The police and justice databases need improved organisation and control. The process to correct this will continue until Christmas.

Minister for Internal Security François Bausch said on Wednesday that a new framework would be developed and implemented by next summer after meetings with all responsible parliamentary committees. The minister added they would be inspired by their Belgian counterparts.

According to Bausch it is now the Chamber's turn to clear up the political question; however, he also said it was the role of the police to make the consequences of political decisions on their daily work known to politicians.

Topics to be decided over the next months will cover which people and how many will have access to the database, how citizens can discover who can fall back on their data, how long data will be kept on the database, and when data will be archived.

CSV MP Laurent Mosar asked if there was any sense in archiving the information, particularly in the case of criminal records. The opposition were generally of the view that many questions were yet to be answered.

The overarching question is how to successfully amalgamate data protection and efficient police- and justice work under one umbrella.

Bausch told MPs on Thursday there was a list with 62 files - this was delivered to members of the parliamentary committee on internal security to check for themselves. Bausch said he did not want conclusions drawn from individual files and recommended MPs take their time examining the list. One example given by Bausch is a file concerning camera surveillance in the Luxembourg hospital centre. He clarified that there is no CCTV in the hospital, only just in one cell.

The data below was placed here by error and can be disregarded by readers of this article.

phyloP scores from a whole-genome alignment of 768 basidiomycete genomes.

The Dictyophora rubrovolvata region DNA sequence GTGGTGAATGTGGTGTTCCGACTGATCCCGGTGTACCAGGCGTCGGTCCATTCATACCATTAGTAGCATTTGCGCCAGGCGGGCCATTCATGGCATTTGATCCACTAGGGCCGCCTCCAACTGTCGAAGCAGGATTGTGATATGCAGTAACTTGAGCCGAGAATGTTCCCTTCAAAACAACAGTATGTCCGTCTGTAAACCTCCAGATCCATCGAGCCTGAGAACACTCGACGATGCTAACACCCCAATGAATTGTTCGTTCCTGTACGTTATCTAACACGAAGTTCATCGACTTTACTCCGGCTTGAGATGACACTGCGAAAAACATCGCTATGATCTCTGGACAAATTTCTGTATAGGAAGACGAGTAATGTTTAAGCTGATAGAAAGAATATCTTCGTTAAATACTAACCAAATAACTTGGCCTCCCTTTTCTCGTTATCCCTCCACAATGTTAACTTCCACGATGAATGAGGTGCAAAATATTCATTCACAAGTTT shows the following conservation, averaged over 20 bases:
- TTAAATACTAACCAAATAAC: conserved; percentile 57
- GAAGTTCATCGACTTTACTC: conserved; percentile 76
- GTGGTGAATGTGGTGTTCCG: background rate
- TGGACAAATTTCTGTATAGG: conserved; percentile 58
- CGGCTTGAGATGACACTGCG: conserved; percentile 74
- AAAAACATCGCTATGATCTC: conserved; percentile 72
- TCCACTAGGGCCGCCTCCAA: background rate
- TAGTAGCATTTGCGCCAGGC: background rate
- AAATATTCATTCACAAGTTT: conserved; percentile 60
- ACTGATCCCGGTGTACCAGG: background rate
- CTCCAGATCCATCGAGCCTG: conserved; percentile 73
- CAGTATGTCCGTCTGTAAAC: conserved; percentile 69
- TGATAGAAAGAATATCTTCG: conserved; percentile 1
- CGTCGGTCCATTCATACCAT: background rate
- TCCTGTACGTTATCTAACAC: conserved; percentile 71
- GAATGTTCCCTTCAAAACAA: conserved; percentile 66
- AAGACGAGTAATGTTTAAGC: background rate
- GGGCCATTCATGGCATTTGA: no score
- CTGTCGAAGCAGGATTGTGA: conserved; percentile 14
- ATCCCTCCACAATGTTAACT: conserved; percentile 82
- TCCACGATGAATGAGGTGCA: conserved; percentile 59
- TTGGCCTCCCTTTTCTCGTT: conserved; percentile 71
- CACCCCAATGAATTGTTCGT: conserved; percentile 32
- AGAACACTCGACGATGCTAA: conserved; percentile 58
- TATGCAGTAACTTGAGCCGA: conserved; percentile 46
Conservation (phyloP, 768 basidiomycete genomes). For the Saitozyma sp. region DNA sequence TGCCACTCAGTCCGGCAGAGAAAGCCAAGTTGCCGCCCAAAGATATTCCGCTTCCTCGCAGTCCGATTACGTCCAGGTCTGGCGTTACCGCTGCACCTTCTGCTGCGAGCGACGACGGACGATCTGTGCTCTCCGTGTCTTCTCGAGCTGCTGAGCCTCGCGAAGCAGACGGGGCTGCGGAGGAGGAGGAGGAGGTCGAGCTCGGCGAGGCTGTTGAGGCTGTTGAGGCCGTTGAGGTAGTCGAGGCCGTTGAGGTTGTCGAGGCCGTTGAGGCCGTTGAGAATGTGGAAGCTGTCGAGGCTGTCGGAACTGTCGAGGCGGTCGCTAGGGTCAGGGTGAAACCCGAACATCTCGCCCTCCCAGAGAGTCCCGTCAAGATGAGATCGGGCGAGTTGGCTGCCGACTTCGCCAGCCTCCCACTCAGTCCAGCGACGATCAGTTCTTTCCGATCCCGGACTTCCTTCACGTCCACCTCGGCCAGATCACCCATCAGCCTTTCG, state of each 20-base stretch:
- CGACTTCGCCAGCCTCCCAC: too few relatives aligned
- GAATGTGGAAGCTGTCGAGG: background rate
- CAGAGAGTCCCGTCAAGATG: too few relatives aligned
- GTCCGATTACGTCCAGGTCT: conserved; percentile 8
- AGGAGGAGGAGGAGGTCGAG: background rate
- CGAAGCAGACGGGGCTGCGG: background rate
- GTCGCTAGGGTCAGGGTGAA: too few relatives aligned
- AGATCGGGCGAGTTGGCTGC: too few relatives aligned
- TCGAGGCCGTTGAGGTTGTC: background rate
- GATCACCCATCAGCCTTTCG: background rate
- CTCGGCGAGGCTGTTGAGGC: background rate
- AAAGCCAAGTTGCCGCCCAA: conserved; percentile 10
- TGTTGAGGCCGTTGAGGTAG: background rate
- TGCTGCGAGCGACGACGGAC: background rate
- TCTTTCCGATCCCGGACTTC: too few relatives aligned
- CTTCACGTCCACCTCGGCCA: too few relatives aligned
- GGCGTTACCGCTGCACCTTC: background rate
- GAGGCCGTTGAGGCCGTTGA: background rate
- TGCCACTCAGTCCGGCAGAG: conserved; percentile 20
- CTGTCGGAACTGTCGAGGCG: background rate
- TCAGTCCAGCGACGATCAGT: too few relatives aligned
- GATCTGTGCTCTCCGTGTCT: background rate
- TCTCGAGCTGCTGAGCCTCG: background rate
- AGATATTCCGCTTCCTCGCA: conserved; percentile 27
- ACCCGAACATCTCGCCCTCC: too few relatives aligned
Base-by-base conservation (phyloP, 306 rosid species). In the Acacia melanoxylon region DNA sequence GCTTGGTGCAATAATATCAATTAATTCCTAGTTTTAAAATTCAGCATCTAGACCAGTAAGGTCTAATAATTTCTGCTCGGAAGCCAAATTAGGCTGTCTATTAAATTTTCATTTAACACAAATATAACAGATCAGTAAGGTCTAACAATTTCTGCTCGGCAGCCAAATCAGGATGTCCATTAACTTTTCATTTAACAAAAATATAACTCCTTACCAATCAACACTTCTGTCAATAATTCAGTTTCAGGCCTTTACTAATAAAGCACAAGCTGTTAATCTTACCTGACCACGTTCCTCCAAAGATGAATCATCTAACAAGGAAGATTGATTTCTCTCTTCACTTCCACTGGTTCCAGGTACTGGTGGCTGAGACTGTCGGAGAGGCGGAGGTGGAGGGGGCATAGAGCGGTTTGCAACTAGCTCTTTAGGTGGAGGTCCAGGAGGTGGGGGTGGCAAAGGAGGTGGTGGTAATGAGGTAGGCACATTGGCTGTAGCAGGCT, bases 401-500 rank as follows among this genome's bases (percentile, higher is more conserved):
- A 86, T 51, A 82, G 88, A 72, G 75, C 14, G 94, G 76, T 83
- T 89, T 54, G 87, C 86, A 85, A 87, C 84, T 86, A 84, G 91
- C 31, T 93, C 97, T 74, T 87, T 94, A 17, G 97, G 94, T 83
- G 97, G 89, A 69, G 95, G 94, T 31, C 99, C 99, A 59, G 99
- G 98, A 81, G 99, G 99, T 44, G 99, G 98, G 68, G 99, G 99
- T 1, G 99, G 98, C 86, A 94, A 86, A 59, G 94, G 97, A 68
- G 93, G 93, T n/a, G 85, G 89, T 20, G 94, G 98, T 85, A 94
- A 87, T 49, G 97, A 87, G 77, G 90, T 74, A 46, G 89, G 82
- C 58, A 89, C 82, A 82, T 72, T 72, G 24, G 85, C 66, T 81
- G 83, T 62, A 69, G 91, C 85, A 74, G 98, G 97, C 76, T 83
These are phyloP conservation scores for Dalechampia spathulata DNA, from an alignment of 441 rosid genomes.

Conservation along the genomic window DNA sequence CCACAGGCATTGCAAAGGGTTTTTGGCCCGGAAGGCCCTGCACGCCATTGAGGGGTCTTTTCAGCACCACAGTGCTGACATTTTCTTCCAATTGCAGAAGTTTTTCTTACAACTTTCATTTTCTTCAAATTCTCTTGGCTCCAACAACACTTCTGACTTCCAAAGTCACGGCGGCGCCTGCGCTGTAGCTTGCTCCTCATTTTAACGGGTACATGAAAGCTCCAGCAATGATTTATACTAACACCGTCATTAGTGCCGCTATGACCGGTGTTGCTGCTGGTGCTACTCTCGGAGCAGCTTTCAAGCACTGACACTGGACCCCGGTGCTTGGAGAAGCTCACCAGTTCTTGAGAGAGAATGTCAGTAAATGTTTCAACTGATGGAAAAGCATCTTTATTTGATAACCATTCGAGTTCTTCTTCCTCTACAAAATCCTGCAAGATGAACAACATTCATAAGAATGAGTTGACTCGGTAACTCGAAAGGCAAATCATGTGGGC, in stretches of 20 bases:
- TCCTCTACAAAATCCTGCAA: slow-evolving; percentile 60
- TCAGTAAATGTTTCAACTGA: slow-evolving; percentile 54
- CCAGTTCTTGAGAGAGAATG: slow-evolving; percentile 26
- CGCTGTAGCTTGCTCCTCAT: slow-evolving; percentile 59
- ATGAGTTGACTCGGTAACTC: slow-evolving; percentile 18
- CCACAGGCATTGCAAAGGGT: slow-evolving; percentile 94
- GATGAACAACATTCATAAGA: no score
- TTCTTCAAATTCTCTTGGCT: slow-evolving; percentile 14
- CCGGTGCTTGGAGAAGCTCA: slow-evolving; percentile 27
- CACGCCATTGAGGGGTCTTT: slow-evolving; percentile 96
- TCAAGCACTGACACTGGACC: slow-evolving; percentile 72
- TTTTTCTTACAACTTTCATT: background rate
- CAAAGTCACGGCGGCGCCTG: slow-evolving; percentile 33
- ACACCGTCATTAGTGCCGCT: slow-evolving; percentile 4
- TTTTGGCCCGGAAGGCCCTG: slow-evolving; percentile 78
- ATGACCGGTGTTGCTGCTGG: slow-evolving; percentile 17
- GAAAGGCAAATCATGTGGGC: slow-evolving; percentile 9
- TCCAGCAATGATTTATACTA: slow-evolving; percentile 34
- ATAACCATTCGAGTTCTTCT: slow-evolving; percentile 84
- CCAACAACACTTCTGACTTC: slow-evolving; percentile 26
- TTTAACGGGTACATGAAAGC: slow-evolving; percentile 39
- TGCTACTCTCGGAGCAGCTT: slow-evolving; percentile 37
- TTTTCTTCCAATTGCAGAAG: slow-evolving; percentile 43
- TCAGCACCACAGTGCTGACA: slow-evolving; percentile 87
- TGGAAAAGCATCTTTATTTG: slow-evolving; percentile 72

It was important to draw a distinction between the so-called "Fichier Central" central database and general records kept by the police. There are records worked on by just 12-15 investigating officers, with no one else allowed access. However, rules are now required to define how long such records can be kept on file and who would be allowed access.

The CSV opposition has raised concern over files kept for minors, particularly those who had not carried out criminal activity, said Gilles Roth. He cited examples of 12 or 13 year old who had run away from home, which are then documented by the police and can carry consequences for the young adults later in life. This was said to violate human rights. The CSV were not content with the proposals to look at what needed to be changed when handling such files.

Minister Bausch acknowledged these concerns and agreed the protection of minors' data needed to be a main focus. He said they would look to neighbouring countries for guidance on how to implement the new rules.

A further meeting will take place next week, where MPs can pose more specific questions regarding the 62 files.